Democracy Education in Tunisia - Building Capacity Among Youth Leaders
Ten Tunisian young leaders, who are seen as potential change agents in the area of civic and democracy education, will visit Australia and the Alfred Deakin Institute for Citizenship and Globalisation next week as part of a project aimed at building resilience in Tunisian democracy efforts.
The visit is part of the Democracy Education in Tunisia – Building Capacity among Youth Leaders project led by the UNESCO Chair for Comparative Research on cultural diversity and Social Justice and Director of the Alfred Deakin Institute for Citizenship and Globalisation, Professor Fethi Mansouri.
The project is being funded by the Department of Foreign Affairs and Trade through the Council of Australian-Arab Relations (CAAR) and run in partnership with the International Institute for Democracy and Electoral Assistance (International IDEA).
Professor Mansouri said the young people would participate in a range of interactive workshops, focus groups and critical evaluations during the week (27 November and 1 December) which aimed to build capacity and increase their understanding of how institutions worked in an established democracy.
“The workshops will also build their skills in the political process and policy making,” he said.
Professor Mansouri said the workshop built on a series of projects by the Chair and the Institute aimed at developing the ability of Tunisian civil society to support the country’s efforts toward democracy.
“Democratic transition following prolonged periods of non-democratic governance is a complex and unpredictable process at the best of times. Yet, Tunisia remains the only Arab Spring country to emerge as a stable and functioning democracy with successive orderly elections, a new and highly progressive constitution and broader progress towards further political reform. To continue its successful journey, the country needs international support, institutional and leadership resilience but also to train the leaders of tomorrow. This is what this program hopes to foster.”
“This workshop draws on the Institute’s expertise in youth and civic engagement and will make a significant contribution in an area of critical need for Tunisia as it prepares for the 2017 municipal elections.”
Professor Mansouri said the select group had been recruited through partner organisations in Tunisia, including the international Institute for Democracy and electoral Assistance (IDEA) who are involved in significant work around democracy education among youth in Tunisia and across the region.
“While much of the program is not open to the public, the first part will be,” he said.
“Their week will start at 9.30am next Monday, November 27 at Burwood Corporate Centre with a public seminar by Prof. Michael Leach from Swinburne University.
“A public round table panel discussion will be held with the Tunisian participants from 10 am on Wednesday November 29 at Deakin Downtown.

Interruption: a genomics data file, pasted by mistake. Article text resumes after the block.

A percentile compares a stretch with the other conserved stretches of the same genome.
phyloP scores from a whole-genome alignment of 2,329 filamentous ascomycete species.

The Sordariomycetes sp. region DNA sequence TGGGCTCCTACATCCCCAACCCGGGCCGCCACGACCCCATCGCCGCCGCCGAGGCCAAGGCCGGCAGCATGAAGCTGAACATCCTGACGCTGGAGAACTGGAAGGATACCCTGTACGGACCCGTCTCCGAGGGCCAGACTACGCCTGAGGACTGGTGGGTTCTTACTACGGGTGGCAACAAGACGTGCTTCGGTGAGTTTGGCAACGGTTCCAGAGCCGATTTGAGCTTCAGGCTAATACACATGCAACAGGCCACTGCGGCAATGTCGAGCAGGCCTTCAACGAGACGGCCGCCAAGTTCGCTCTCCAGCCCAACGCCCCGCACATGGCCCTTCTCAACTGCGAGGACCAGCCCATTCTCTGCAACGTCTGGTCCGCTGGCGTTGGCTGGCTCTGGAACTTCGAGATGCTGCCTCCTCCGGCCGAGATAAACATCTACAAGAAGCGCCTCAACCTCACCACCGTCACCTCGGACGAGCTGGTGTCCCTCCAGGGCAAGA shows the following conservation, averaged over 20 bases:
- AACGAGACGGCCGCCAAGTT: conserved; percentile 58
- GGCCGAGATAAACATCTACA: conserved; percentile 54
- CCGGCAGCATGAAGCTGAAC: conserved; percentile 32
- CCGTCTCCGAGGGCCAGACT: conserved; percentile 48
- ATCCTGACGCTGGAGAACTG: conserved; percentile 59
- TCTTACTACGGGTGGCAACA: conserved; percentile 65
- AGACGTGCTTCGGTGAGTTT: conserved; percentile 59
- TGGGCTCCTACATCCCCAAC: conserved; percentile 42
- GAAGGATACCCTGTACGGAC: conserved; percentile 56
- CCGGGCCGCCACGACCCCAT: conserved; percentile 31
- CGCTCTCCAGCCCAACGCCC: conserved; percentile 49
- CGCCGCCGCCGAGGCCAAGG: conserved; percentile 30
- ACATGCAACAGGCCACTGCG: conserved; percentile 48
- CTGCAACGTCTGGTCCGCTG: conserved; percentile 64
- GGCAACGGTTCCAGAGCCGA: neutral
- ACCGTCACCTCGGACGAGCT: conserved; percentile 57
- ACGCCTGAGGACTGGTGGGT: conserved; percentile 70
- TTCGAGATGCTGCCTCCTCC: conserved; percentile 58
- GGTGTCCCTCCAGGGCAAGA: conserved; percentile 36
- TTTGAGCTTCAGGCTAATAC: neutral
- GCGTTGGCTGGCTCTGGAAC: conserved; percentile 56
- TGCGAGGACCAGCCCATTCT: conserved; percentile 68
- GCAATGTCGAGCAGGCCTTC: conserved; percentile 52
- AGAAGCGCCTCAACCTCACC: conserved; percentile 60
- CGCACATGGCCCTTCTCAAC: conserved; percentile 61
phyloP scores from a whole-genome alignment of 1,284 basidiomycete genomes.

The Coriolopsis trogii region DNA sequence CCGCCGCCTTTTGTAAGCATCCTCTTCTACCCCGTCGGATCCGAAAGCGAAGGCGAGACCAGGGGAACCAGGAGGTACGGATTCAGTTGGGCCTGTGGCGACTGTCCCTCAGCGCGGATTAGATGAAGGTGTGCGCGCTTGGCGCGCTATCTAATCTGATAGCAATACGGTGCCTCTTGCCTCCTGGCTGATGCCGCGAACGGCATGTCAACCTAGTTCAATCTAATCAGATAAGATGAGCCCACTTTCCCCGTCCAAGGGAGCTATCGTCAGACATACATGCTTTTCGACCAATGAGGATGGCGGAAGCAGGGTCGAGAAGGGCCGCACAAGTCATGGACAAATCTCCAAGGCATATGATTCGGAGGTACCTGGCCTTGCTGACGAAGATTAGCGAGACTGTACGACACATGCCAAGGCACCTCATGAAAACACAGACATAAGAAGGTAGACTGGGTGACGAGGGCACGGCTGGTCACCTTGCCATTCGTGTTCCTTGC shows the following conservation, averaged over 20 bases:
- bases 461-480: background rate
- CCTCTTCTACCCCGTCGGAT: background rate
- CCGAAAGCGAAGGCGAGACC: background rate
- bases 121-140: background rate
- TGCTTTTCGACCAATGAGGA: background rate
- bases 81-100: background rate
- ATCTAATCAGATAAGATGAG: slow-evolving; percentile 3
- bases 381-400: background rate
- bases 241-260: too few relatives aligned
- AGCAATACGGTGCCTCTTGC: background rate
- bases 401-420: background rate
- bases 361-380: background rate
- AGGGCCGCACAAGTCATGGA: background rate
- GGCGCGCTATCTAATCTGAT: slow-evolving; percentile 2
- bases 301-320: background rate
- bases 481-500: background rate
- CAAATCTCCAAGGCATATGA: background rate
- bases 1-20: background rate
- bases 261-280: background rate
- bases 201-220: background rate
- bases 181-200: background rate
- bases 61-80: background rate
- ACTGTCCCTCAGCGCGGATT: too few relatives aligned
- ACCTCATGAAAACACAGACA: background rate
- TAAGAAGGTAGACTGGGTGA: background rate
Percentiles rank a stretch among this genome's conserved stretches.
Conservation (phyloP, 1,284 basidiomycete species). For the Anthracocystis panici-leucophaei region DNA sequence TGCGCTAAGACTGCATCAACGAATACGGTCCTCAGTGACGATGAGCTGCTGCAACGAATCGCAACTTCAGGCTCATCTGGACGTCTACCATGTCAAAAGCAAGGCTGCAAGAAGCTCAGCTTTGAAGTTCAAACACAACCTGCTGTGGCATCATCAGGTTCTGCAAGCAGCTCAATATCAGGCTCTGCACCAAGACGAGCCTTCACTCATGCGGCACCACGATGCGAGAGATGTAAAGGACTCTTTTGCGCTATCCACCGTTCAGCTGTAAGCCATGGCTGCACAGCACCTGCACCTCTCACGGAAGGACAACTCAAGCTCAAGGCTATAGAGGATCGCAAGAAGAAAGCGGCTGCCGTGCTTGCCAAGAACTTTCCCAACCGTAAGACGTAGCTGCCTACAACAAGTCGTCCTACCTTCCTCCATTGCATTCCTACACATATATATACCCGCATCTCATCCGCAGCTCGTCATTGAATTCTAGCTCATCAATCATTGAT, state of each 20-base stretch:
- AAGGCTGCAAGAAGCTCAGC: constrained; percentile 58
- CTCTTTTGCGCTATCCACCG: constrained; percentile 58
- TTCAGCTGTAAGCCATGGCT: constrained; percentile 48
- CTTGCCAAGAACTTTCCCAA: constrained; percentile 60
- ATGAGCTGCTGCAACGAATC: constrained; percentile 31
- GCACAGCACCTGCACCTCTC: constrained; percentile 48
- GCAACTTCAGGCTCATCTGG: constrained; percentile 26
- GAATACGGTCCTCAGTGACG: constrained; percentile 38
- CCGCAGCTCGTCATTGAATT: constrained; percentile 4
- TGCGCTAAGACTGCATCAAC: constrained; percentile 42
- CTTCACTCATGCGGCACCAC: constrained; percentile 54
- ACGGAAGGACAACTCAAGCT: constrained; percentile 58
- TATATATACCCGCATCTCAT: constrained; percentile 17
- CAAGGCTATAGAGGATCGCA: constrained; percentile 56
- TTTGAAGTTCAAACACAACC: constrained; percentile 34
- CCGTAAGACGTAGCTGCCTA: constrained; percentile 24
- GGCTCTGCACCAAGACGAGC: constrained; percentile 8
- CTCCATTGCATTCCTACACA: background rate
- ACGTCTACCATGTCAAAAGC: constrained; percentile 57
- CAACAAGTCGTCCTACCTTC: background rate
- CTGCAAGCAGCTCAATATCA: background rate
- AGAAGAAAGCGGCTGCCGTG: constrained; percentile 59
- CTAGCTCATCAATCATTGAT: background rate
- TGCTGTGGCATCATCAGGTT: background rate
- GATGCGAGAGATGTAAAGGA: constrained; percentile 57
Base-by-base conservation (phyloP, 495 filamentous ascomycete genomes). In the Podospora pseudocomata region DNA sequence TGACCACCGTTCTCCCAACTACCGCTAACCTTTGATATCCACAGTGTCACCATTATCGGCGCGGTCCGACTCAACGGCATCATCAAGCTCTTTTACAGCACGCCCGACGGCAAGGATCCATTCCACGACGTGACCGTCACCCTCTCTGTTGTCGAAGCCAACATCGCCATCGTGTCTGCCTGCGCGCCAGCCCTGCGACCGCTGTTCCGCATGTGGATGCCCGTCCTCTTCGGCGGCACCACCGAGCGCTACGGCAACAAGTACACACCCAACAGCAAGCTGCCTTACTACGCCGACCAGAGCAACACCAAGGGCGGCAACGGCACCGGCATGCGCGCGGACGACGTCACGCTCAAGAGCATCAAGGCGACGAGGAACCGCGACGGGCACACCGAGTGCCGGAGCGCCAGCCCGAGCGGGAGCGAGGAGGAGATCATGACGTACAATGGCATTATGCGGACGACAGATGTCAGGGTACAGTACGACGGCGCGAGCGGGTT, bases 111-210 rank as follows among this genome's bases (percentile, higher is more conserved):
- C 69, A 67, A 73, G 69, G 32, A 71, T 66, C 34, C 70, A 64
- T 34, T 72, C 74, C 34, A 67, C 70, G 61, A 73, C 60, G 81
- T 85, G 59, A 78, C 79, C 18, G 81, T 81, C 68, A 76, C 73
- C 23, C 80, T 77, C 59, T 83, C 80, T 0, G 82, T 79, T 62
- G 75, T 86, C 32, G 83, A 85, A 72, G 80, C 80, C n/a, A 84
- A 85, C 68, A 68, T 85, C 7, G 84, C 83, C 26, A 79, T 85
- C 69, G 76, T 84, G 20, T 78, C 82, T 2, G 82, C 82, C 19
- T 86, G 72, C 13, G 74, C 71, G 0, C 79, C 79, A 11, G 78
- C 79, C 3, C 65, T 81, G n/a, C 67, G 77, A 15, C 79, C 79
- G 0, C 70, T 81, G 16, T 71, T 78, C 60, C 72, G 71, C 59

Seating is limited for both events, please RSVP to email@example.com as soon as possible.
Chiraz Arbi has six years of experience working with civil society organizations and holds currently the position of Senior program officer in the parliamentary program with NDI (National Democratic Institute for International Affairs) in which she provides technical assistance to the post revolution parliament in fulfilling its legislative, representative and government oversight roles.
She is in charge of an NDI pilot program, the parliamentary internship program which is the first and only program that gives youth and especially young women a first-hand experience to assist legislature’s work.
She is a trainer with AGA (African Governance Architecture) a committee within African Union and a speaker within the AU on themes in relation with governance and youth empowerment.
She is also a program implementation consultant with Ahmed Tlili Institute for Democratic Culture in cooperation with The Swedish Institute in Alexandria on a project focusing on enhancing compatibility between religious discourse of Imams of the Mosques and democratic culture and constitutional values.
She is accredited as international elections observer in MENA (Middle East and North Africa) countries.
Ms Arbi pursues her Master’s degree in Political Science, Diplomacy and International Relations.
Hamza Amor is an Associate Programme Officer at International IDEA. He received his Master Degree in Public and Financial Law from the University of Carthage (2010) and he is currently a PhD candidate. His research and work focus on political parties and parliament, with a special emphasis on women’s political rights in Tunisia.
His previous work experience includes teaching public law in public and private Tunisian universities and serving as programme coordinator in the Arab Institute for Human Rights.
He cofounded a cultural association “Tounes Al Fatet” in 2012. Within his activities in this association, he edited two books: “Towards a new Islamic thought (2016) and “The misfortune of intellectuals in the Arab-Muslim civilization” (2016)